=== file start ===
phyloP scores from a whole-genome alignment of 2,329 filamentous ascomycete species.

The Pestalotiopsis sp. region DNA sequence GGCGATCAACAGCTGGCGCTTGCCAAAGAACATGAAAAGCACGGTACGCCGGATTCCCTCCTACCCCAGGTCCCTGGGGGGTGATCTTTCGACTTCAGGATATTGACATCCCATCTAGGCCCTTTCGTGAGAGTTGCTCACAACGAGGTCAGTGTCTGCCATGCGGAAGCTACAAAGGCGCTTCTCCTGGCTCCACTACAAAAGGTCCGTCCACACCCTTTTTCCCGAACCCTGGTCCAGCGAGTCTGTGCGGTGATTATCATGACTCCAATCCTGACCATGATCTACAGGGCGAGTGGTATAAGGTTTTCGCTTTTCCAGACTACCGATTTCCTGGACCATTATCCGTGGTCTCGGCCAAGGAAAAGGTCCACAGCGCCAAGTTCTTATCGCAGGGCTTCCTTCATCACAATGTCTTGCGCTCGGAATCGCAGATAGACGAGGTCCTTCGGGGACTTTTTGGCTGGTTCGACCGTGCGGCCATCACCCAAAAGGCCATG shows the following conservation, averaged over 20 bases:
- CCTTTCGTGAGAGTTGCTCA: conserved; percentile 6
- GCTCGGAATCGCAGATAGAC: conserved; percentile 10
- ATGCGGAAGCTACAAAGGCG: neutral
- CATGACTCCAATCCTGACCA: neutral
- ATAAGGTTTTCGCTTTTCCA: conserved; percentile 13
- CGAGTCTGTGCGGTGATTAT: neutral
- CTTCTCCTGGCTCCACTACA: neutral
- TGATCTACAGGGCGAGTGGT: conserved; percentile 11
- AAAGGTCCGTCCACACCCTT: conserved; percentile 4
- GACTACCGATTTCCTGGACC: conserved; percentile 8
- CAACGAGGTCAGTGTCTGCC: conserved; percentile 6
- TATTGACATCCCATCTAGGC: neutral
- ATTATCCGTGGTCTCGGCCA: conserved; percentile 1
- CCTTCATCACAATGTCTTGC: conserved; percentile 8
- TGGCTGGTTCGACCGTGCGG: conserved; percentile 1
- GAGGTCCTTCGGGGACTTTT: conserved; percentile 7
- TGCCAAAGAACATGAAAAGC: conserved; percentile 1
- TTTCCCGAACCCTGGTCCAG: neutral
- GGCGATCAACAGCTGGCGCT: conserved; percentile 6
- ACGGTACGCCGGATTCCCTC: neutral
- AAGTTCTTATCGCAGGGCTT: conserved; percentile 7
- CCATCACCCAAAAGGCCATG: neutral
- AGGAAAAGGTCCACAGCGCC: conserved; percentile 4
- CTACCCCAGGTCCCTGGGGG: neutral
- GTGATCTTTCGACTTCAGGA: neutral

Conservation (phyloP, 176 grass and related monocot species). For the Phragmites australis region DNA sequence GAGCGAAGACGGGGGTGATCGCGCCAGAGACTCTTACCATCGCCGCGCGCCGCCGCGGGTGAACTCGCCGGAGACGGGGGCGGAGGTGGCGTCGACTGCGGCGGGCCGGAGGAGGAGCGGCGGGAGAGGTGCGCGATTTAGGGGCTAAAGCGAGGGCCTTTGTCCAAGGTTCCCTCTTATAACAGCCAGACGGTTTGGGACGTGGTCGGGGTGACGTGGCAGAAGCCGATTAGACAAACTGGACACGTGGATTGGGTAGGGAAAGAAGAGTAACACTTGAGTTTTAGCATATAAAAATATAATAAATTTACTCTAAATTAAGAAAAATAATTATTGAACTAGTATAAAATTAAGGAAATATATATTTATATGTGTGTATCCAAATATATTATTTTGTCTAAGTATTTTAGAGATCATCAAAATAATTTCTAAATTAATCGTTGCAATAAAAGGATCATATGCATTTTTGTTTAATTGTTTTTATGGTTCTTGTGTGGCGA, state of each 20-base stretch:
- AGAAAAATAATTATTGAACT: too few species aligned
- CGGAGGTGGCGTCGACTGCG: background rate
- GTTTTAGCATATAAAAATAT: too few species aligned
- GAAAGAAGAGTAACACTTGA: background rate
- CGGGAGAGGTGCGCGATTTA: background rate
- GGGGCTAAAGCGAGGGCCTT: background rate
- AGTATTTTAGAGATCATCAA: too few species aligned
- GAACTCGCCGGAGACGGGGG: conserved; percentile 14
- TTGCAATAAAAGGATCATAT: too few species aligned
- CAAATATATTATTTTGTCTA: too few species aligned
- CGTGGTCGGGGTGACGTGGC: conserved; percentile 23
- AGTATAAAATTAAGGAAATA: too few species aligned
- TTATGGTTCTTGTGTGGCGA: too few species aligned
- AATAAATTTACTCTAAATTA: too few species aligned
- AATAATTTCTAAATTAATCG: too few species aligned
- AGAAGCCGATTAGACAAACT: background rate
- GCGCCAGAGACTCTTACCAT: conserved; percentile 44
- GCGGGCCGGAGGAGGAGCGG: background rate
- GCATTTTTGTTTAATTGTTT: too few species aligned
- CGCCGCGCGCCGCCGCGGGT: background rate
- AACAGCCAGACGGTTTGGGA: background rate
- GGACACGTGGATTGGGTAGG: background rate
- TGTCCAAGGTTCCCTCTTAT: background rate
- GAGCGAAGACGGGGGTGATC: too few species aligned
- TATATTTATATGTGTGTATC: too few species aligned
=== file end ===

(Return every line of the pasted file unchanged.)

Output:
phyloP scores from a whole-genome alignment of 2,329 filamentous ascomycete species.

The Pestalotiopsis sp. region DNA sequence GGCGATCAACAGCTGGCGCTTGCCAAAGAACATGAAAAGCACGGTACGCCGGATTCCCTCCTACCCCAGGTCCCTGGGGGGTGATCTTTCGACTTCAGGATATTGACATCCCATCTAGGCCCTTTCGTGAGAGTTGCTCACAACGAGGTCAGTGTCTGCCATGCGGAAGCTACAAAGGCGCTTCTCCTGGCTCCACTACAAAAGGTCCGTCCACACCCTTTTTCCCGAACCCTGGTCCAGCGAGTCTGTGCGGTGATTATCATGACTCCAATCCTGACCATGATCTACAGGGCGAGTGGTATAAGGTTTTCGCTTTTCCAGACTACCGATTTCCTGGACCATTATCCGTGGTCTCGGCCAAGGAAAAGGTCCACAGCGCCAAGTTCTTATCGCAGGGCTTCCTTCATCACAATGTCTTGCGCTCGGAATCGCAGATAGACGAGGTCCTTCGGGGACTTTTTGGCTGGTTCGACCGTGCGGCCATCACCCAAAAGGCCATG shows the following conservation, averaged over 20 bases:
- CCTTTCGTGAGAGTTGCTCA: conserved; percentile 6
- GCTCGGAATCGCAGATAGAC: conserved; percentile 10
- ATGCGGAAGCTACAAAGGCG: neutral
- CATGACTCCAATCCTGACCA: neutral
- ATAAGGTTTTCGCTTTTCCA: conserved; percentile 13
- CGAGTCTGTGCGGTGATTAT: neutral
- CTTCTCCTGGCTCCACTACA: neutral
- TGATCTACAGGGCGAGTGGT: conserved; percentile 11
- AAAGGTCCGTCCACACCCTT: conserved; percentile 4
- GACTACCGATTTCCTGGACC: conserved; percentile 8
- CAACGAGGTCAGTGTCTGCC: conserved; percentile 6
- TATTGACATCCCATCTAGGC: neutral
- ATTATCCGTGGTCTCGGCCA: conserved; percentile 1
- CCTTCATCACAATGTCTTGC: conserved; percentile 8
- TGGCTGGTTCGACCGTGCGG: conserved; percentile 1
- GAGGTCCTTCGGGGACTTTT: conserved; percentile 7
- TGCCAAAGAACATGAAAAGC: conserved; percentile 1
- TTTCCCGAACCCTGGTCCAG: neutral
- GGCGATCAACAGCTGGCGCT: conserved; percentile 6
- ACGGTACGCCGGATTCCCTC: neutral
- AAGTTCTTATCGCAGGGCTT: conserved; percentile 7
- CCATCACCCAAAAGGCCATG: neutral
- AGGAAAAGGTCCACAGCGCC: conserved; percentile 4
- CTACCCCAGGTCCCTGGGGG: neutral
- GTGATCTTTCGACTTCAGGA: neutral

Conservation (phyloP, 176 grass and related monocot species). For the Phragmites australis region DNA sequence GAGCGAAGACGGGGGTGATCGCGCCAGAGACTCTTACCATCGCCGCGCGCCGCCGCGGGTGAACTCGCCGGAGACGGGGGCGGAGGTGGCGTCGACTGCGGCGGGCCGGAGGAGGAGCGGCGGGAGAGGTGCGCGATTTAGGGGCTAAAGCGAGGGCCTTTGTCCAAGGTTCCCTCTTATAACAGCCAGACGGTTTGGGACGTGGTCGGGGTGACGTGGCAGAAGCCGATTAGACAAACTGGACACGTGGATTGGGTAGGGAAAGAAGAGTAACACTTGAGTTTTAGCATATAAAAATATAATAAATTTACTCTAAATTAAGAAAAATAATTATTGAACTAGTATAAAATTAAGGAAATATATATTTATATGTGTGTATCCAAATATATTATTTTGTCTAAGTATTTTAGAGATCATCAAAATAATTTCTAAATTAATCGTTGCAATAAAAGGATCATATGCATTTTTGTTTAATTGTTTTTATGGTTCTTGTGTGGCGA, state of each 20-base stretch:
- AGAAAAATAATTATTGAACT: too few species aligned
- CGGAGGTGGCGTCGACTGCG: background rate
- GTTTTAGCATATAAAAATAT: too few species aligned
- GAAAGAAGAGTAACACTTGA: background rate
- CGGGAGAGGTGCGCGATTTA: background rate
- GGGGCTAAAGCGAGGGCCTT: background rate
- AGTATTTTAGAGATCATCAA: too few species aligned
- GAACTCGCCGGAGACGGGGG: conserved; percentile 14
- TTGCAATAAAAGGATCATAT: too few species aligned
- CAAATATATTATTTTGTCTA: too few species aligned
- CGTGGTCGGGGTGACGTGGC: conserved; percentile 23
- AGTATAAAATTAAGGAAATA: too few species aligned
- TTATGGTTCTTGTGTGGCGA: too few species aligned
- AATAAATTTACTCTAAATTA: too few species aligned
- AATAATTTCTAAATTAATCG: too few species aligned
- AGAAGCCGATTAGACAAACT: background rate
- GCGCCAGAGACTCTTACCAT: conserved; percentile 44
- GCGGGCCGGAGGAGGAGCGG: background rate
- GCATTTTTGTTTAATTGTTT: too few species aligned
- CGCCGCGCGCCGCCGCGGGT: background rate
- AACAGCCAGACGGTTTGGGA: background rate
- GGACACGTGGATTGGGTAGG: background rate
- TGTCCAAGGTTCCCTCTTAT: background rate
- GAGCGAAGACGGGGGTGATC: too few species aligned
- TATATTTATATGTGTGTATC: too few species aligned